In the West -...

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In the West, while Lombards and other various tribes held Italy in uneasy alliances, the three- way split of France between the Burgundians, Visigoths and Franks had been decided in favor of  the latter, in the form of the Merovingian dynasty of Clovis and his sons (482-560s). Continual  partitioning under descendants, dynastic infighting, and the sheer limits of seventh-century  coercive force, contributed to disintegration of central control, whereby provincial counts took  localized power for themselves, and Palace deputies usurped much of the power of the  consistently young-dying Merovingian kings. One mayor, Pepin II, subdued his counterparts in  other Merovingian lands and united the realms. His son Charles Martel, in addition to defeating  the Muslims at Tours (732), extended family control further to the East. His son Pepin III  dethroned the last Merovingian with church support, then was invited into Italy to curtail  Lombard harassment of the Papacy. Given the title 'Protector of the Romans' by Pope Stephen II  (752), the emerging dynasty cultivated ties with the Church, utilizing its spiritual authority,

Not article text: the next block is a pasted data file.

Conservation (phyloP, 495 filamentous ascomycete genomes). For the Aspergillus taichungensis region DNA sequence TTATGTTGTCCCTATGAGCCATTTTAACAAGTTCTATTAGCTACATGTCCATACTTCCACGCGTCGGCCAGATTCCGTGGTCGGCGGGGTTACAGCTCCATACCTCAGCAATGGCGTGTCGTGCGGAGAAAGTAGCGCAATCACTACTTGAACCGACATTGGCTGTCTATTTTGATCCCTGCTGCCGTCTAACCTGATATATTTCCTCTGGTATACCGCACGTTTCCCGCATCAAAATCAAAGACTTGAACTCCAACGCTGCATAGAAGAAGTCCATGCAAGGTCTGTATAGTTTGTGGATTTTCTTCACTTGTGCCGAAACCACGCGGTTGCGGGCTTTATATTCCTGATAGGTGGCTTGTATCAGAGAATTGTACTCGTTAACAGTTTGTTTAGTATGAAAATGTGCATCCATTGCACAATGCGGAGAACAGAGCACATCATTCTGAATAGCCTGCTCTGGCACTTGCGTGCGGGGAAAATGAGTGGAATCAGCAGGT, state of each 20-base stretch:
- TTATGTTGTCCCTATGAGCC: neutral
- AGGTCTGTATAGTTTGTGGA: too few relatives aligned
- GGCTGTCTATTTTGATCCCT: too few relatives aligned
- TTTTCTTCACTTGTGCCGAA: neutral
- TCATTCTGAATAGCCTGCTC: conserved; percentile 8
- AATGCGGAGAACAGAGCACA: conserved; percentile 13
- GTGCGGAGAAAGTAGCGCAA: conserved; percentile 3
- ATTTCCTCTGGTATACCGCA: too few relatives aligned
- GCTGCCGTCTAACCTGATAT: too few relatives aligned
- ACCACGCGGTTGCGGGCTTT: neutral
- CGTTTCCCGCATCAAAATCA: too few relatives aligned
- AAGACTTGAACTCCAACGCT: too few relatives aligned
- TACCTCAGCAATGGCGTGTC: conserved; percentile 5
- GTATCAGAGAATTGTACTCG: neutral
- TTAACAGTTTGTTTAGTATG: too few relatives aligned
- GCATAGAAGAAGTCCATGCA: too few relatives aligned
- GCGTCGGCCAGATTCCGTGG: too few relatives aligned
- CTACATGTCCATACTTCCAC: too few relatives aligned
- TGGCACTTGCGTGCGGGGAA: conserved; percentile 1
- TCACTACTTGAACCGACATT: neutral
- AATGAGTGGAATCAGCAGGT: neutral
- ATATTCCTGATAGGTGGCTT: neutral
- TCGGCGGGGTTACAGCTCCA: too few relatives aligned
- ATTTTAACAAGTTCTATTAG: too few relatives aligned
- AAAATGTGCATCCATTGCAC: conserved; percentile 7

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This note was uploaded on 12/11/2011 for the course HIST 1320 taught by Professor Murphy during the Fall '08 term at Texas State.

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In the West -...

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